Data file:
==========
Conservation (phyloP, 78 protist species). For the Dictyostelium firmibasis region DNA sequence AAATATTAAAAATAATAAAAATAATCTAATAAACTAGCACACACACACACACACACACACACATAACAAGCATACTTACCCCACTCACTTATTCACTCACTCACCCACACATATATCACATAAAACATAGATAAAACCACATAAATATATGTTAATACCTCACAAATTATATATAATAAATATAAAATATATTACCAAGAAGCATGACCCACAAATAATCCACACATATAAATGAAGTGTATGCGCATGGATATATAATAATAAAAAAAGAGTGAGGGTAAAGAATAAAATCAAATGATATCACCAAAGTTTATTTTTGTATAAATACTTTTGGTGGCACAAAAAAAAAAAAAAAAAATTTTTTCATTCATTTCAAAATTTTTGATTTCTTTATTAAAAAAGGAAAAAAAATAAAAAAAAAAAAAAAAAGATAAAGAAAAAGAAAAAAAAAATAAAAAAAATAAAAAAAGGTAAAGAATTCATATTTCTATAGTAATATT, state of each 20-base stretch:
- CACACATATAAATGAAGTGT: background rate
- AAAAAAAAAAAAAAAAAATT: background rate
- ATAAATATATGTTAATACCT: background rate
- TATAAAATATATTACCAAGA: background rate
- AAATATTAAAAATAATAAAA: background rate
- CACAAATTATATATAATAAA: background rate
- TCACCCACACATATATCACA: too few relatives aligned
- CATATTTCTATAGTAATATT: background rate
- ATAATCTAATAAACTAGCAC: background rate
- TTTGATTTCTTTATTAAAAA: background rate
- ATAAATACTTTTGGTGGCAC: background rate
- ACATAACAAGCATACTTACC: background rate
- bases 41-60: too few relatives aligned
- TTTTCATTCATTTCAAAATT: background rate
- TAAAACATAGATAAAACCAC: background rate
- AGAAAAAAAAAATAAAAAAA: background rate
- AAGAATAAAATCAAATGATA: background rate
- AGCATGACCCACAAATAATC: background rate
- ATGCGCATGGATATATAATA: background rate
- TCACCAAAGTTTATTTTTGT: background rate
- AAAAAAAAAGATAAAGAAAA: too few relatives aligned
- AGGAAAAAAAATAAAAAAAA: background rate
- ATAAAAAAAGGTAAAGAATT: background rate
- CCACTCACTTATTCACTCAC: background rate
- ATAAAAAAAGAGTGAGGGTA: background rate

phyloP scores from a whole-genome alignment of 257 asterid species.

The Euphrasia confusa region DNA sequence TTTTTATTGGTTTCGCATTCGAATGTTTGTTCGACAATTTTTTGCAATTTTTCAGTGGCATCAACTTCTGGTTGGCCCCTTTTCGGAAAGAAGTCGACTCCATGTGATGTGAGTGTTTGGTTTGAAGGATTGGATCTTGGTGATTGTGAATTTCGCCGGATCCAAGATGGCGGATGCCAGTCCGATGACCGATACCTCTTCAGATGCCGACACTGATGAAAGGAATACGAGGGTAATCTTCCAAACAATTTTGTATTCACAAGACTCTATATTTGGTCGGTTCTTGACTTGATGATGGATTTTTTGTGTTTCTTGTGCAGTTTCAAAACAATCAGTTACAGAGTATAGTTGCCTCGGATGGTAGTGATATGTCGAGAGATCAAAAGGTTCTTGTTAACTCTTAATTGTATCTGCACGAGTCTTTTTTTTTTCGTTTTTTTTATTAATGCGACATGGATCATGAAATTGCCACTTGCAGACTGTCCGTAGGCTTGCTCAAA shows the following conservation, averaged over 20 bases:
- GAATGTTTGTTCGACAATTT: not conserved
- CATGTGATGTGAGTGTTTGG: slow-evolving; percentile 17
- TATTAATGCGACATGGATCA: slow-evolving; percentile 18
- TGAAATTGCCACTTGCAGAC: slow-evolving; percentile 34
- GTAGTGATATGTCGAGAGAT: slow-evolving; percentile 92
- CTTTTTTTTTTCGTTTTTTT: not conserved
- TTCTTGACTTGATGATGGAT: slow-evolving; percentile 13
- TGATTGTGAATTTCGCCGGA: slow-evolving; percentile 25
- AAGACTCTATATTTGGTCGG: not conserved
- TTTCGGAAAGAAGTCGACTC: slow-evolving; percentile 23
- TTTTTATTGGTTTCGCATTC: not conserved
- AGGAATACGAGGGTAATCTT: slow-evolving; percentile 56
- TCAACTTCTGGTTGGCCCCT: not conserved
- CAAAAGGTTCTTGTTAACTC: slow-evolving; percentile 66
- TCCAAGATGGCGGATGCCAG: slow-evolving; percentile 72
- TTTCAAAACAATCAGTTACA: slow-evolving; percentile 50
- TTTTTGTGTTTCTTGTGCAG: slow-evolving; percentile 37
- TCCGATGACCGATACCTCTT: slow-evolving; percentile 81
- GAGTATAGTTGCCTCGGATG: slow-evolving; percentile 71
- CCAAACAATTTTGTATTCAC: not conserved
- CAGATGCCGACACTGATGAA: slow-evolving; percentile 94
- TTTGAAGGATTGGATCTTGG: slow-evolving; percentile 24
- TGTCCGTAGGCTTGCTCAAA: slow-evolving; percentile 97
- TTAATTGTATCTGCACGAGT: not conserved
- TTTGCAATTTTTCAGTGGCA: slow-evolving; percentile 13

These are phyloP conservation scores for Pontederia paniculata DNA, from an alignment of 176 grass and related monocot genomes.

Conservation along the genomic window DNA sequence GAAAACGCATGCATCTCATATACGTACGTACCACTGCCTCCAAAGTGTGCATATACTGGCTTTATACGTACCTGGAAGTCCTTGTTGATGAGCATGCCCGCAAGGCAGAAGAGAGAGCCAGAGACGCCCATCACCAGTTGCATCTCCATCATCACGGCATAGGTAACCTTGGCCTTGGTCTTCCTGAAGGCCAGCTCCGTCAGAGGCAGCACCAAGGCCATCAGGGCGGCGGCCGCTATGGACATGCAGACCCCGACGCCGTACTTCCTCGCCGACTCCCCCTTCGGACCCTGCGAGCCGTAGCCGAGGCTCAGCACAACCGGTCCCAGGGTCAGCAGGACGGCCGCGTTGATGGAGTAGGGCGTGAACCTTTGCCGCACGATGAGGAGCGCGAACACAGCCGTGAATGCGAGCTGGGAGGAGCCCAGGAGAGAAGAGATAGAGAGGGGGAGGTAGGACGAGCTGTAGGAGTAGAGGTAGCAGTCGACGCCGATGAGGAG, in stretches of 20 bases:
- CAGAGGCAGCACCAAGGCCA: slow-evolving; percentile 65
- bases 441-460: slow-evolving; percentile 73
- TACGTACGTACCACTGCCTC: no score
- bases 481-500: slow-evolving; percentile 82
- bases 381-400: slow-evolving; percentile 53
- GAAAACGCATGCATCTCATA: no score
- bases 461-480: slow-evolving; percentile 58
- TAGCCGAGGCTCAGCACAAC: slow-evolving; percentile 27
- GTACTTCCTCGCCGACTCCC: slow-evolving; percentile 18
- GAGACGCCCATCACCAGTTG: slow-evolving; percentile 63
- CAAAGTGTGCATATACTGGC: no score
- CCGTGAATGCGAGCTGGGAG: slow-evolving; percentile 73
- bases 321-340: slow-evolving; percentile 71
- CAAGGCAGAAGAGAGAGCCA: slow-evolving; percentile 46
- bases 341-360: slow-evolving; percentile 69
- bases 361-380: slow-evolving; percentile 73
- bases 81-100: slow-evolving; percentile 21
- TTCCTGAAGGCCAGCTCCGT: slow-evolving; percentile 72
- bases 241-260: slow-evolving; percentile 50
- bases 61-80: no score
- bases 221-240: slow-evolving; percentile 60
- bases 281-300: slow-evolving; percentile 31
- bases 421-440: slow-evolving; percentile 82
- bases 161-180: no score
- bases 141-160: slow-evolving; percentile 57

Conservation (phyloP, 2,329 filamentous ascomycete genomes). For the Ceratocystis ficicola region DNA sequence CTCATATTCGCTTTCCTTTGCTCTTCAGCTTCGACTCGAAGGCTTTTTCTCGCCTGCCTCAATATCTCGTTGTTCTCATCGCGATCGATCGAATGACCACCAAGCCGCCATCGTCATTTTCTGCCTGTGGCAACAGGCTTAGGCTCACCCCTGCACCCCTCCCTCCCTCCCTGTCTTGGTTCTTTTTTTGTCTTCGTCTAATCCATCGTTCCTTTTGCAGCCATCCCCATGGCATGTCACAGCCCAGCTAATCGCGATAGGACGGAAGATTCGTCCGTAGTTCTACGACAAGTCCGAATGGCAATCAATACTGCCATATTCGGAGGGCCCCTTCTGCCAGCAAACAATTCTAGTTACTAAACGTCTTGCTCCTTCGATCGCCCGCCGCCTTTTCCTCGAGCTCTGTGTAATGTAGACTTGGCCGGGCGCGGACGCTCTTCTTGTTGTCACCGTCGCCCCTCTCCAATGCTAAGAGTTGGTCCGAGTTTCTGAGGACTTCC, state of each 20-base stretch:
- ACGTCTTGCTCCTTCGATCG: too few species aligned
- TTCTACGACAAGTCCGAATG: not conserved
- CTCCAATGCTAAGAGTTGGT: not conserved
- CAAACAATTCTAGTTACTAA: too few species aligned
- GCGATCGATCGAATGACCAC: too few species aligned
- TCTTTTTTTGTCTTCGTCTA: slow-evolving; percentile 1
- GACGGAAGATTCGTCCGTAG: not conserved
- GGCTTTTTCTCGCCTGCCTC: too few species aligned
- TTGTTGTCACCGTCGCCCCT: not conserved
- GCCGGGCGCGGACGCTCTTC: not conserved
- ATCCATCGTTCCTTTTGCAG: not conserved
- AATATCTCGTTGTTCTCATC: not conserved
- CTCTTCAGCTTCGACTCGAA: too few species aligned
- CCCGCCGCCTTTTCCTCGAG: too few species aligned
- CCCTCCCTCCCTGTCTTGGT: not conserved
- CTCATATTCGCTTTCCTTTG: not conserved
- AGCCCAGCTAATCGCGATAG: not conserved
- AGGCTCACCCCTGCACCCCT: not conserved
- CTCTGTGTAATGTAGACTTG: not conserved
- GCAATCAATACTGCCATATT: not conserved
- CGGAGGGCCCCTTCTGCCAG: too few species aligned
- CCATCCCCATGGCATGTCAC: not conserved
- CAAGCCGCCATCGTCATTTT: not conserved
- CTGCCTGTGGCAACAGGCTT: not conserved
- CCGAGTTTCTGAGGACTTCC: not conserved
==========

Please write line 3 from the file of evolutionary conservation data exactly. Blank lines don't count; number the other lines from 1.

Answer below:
- AAAAAAAAAAAAAAAAAATT: background rate